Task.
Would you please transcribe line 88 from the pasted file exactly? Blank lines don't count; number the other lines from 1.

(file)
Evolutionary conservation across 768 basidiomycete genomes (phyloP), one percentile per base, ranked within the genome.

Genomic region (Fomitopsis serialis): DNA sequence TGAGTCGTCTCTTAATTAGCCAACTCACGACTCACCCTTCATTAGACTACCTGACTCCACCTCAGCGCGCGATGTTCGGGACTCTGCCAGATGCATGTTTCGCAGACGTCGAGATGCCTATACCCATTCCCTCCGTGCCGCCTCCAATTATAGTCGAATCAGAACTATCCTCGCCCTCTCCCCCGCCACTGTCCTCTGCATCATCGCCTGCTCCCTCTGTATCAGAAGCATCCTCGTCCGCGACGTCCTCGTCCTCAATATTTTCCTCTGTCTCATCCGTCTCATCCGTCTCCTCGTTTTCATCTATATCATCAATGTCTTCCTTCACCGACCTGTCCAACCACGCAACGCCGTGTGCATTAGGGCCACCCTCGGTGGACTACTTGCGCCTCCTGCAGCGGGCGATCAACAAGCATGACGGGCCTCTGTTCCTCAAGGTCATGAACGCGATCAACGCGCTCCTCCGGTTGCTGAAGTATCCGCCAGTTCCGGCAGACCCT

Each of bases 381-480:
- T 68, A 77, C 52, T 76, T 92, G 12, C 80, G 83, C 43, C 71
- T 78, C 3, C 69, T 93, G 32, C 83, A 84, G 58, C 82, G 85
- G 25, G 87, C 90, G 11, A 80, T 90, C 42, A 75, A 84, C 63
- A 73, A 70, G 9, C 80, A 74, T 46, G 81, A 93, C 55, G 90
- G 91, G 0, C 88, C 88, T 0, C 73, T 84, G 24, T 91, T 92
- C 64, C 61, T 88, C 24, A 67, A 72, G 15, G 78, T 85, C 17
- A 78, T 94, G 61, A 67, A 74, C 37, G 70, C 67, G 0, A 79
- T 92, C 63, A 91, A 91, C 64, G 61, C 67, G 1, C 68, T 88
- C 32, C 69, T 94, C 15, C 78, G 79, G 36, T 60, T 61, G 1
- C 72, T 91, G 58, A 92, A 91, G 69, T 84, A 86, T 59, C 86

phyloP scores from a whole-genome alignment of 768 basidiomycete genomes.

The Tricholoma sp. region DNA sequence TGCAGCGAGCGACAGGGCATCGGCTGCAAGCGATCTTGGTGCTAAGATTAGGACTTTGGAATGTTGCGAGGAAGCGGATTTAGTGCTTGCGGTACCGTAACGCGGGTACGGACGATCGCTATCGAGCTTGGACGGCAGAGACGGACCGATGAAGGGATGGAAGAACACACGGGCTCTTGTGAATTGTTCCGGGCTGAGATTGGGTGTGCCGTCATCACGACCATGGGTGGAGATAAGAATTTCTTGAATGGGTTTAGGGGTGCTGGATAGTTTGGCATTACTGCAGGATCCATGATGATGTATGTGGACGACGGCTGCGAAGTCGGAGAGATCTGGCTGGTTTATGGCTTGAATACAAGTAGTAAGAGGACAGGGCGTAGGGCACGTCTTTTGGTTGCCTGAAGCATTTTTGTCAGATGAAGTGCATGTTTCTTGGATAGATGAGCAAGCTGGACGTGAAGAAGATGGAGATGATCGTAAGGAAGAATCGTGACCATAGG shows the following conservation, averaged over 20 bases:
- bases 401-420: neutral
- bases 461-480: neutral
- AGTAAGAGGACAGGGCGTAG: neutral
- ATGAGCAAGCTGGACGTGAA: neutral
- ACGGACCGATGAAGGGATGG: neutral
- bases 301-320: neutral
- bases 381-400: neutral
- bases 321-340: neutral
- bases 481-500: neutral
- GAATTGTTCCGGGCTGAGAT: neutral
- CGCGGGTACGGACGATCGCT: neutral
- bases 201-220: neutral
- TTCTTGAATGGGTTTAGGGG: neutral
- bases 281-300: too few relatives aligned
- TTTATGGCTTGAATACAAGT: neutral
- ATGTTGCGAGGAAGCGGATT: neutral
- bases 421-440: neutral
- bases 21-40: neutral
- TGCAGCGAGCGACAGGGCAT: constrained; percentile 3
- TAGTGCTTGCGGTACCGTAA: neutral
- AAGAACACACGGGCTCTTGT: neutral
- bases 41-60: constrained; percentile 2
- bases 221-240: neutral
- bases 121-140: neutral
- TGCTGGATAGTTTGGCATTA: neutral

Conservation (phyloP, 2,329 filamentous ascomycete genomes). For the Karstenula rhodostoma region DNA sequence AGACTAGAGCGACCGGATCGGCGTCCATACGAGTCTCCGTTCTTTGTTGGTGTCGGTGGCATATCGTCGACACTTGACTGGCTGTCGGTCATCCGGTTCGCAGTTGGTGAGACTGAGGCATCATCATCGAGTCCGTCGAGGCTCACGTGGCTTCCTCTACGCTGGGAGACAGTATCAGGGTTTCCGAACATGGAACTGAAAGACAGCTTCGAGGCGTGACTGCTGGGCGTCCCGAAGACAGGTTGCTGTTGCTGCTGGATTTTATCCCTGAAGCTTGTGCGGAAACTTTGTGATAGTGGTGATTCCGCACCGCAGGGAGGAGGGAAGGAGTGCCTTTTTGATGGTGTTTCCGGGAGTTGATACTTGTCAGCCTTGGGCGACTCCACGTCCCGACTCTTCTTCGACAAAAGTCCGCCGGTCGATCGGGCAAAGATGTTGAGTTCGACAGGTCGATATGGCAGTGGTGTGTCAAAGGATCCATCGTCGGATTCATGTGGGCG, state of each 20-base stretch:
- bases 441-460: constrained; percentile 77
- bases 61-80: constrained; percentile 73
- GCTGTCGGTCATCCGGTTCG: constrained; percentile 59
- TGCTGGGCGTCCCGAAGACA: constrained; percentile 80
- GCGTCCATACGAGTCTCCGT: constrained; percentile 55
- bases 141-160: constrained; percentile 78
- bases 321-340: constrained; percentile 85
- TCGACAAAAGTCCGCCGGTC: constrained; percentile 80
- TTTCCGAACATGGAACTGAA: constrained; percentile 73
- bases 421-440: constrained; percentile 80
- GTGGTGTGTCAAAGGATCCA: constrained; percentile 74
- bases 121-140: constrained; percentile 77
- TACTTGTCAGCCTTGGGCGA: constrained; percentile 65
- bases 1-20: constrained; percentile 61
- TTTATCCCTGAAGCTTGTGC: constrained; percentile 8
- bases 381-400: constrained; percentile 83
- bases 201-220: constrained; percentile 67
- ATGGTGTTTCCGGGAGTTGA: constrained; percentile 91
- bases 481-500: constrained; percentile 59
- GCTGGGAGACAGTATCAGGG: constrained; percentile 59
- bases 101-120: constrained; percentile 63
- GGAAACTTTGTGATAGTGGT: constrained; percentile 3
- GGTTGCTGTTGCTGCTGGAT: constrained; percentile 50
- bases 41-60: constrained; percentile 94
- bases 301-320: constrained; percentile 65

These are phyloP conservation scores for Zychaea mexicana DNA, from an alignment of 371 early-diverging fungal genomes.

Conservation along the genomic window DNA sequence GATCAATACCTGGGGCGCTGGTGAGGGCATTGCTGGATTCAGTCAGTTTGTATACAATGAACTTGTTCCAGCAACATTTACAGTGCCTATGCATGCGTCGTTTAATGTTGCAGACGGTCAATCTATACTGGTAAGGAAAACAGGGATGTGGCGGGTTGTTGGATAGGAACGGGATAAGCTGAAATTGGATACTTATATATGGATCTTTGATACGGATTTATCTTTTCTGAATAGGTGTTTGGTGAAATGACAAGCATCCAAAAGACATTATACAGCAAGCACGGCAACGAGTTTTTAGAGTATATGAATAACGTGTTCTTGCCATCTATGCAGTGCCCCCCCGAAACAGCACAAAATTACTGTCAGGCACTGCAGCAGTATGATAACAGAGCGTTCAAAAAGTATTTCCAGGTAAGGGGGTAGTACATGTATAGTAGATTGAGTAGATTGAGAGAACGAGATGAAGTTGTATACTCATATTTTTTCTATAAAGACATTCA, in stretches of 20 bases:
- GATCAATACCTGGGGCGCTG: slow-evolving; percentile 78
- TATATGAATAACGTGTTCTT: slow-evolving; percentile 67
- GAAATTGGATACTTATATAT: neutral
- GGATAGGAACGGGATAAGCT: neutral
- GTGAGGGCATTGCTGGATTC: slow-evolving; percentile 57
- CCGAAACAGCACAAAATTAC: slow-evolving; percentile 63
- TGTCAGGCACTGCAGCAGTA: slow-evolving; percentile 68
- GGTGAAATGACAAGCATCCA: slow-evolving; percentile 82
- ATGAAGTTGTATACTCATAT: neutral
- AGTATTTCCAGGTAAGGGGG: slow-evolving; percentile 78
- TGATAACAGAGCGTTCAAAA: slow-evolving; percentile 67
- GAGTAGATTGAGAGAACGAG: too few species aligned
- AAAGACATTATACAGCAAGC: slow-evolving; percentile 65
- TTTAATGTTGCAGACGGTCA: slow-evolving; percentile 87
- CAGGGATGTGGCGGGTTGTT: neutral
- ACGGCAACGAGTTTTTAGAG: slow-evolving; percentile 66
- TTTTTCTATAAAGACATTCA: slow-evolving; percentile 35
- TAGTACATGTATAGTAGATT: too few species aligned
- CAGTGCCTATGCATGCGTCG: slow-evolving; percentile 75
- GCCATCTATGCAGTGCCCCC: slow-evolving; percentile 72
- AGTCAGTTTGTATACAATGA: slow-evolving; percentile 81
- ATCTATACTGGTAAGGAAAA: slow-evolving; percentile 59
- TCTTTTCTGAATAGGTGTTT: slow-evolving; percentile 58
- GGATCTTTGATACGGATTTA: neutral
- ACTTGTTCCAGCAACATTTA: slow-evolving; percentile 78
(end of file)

- GCCATCTATGCAGTGCCCCC: slow-evolving; percentile 72